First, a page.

The United Kingdom is making it hard for African artists to enter and perform in the country.

At least 20 artists have been denied visas, according to The Voice.

Vogue Business reported that Afrobeats music streaming has increased by 283% on Spotify since 2019, which makes it one of the world’s fastest-growing music genres.

African artists like Burna Boy, Tems, Wizkid, Davido, Asake and others have been making waves by topping charts and winning Grammys. The genre has expanded its reach so much that pop culture has tapped into African music, leading African performers to collaborate with international mega artists like Drake and Justin Bieber.

Since the fanbase is growing, more music festivals in countries worldwide have featured Afrobeat singers and rappers in addition to those created to focus on the genre’s talent, like the Afro Nation Music Festival.

There has been one country specifically making obtaining a work visa difficult for African artists to perform, meet and grow their relationships with fans: the UK. An investigation by The Voice revealed the Home Office government ministerial department had been racially discriminating against and taking money from African performers.

Christian Borquaye, a music manager of a few major African artists, shared that he’s witnessed firsthand how artists are being treated and knew nearly 20 artists the department denied visas granting them entry into the UK, which has put Britain as “the most difficult embassy to work with,” according to The Voice.

Ghanian singer Nii Funny, who had a Visa denied in 2021, told The Voice, “It is not fair for them to treat us that way because the UK is our former enslavers so if we are going there to play a show, I think they have to support us.”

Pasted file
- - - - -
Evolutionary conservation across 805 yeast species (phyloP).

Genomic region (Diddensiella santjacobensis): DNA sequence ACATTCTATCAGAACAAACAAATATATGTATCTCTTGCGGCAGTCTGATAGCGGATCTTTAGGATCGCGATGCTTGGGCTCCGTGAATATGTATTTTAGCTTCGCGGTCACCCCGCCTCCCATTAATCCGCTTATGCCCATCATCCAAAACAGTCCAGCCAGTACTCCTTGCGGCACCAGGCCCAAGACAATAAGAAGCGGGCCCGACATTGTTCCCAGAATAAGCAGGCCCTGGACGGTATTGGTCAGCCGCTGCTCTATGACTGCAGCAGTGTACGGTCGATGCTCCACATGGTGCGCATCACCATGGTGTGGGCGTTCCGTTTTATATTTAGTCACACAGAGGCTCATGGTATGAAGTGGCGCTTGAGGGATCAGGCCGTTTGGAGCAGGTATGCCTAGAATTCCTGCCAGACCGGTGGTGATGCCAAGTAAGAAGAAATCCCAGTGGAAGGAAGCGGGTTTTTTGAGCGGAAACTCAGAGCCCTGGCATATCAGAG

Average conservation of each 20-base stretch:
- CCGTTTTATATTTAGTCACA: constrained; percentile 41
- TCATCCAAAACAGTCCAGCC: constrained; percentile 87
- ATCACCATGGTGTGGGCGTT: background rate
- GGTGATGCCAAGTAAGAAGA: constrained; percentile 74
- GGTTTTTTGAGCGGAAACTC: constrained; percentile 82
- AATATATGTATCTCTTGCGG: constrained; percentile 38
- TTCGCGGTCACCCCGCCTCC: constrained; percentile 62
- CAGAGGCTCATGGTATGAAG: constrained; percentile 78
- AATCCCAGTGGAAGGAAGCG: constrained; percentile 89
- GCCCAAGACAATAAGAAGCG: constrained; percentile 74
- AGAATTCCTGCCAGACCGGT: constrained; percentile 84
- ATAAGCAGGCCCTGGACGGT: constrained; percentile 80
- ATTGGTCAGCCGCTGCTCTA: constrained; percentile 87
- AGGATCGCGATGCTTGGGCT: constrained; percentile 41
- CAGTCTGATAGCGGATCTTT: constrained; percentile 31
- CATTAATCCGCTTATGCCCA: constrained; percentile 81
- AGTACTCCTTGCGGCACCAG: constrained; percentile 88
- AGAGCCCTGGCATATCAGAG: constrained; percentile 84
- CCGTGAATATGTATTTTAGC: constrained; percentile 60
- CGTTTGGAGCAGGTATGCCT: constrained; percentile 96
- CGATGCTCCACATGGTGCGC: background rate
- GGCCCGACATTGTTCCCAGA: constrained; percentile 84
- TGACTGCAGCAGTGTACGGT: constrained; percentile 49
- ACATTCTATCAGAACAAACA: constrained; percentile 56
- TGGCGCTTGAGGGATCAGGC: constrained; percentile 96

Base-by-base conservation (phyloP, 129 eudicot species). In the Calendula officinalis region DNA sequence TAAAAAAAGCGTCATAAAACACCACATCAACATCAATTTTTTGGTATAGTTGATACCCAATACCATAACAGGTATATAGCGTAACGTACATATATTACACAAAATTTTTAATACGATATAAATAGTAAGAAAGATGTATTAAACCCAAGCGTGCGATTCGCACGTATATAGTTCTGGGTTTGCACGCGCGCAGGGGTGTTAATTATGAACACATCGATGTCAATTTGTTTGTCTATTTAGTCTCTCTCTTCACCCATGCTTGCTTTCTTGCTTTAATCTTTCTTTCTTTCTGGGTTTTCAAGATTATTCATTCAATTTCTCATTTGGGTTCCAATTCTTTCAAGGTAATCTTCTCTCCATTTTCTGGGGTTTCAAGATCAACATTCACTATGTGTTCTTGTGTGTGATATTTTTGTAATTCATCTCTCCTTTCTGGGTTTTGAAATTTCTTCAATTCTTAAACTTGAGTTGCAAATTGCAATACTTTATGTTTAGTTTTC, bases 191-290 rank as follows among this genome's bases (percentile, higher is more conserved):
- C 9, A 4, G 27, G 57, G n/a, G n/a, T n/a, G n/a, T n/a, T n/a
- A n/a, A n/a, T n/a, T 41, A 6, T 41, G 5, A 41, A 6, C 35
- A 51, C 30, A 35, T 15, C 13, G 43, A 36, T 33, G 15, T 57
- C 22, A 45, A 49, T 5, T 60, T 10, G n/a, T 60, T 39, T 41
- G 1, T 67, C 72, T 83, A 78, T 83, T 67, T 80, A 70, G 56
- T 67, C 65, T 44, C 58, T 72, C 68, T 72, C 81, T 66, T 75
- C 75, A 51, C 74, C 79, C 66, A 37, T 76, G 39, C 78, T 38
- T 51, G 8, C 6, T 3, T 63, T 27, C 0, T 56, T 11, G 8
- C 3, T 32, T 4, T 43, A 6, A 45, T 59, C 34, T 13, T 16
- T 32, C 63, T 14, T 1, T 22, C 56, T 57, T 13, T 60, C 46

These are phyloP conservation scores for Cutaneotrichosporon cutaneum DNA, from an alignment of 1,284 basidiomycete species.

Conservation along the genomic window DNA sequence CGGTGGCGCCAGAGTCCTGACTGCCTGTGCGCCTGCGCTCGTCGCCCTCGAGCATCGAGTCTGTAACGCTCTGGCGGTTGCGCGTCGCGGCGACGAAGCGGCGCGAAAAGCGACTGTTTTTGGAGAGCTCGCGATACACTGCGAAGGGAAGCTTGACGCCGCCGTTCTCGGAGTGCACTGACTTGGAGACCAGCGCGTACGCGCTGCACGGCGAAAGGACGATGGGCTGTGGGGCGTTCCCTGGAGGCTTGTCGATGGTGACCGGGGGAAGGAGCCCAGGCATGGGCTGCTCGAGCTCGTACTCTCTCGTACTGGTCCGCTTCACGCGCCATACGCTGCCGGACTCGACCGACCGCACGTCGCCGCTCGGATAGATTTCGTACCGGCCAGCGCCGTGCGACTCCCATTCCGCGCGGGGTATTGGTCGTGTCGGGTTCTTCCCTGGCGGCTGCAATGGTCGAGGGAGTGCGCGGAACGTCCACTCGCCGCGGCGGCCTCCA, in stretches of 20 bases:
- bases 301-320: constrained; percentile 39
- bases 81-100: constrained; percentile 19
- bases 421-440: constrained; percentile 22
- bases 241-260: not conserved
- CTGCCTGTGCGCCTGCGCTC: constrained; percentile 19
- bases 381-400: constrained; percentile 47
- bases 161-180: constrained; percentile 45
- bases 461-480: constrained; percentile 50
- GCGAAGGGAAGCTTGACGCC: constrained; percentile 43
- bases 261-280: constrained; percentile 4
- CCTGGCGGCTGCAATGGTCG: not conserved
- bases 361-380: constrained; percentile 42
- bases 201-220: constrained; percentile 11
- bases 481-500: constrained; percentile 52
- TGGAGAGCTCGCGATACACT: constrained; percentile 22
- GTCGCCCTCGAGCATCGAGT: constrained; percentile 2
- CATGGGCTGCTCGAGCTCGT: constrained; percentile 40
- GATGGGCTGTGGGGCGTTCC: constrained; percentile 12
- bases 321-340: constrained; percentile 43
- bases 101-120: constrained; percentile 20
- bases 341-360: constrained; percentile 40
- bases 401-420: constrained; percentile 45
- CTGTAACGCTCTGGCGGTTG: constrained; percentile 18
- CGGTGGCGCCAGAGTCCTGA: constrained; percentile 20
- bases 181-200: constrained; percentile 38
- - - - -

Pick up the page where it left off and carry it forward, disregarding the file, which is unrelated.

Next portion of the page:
“The criteria that they are giving the artists to come here is quite demanding. An artist who is trying to climb the ladder has to pay visa fees and there is no guarantee is going to get that visa,” Borquaye told the outlet. “We had a collaboration with an artist in the UK and there was a show that we really wanted to be on, but the process was like hell.”

The process stops UK fans from seeing their favorite Afrobeats artist and halts music videos from being made, partnerships from being formed and travel in general. 

A Home Office spokesperson told The Voice:

“Musicians and performers are a valued and important part of UK culture with the country attracting world class entertainers and musicians from around the globe. 

“This is why we offer a dedicated immigration route for creative workers.

“All visa applications are carefully considered on their individual merits in accordance with the immigration rules. 

“The application process is designed to ensure that all visa decisions can be made using the most accurate information and is fair for all applicants.”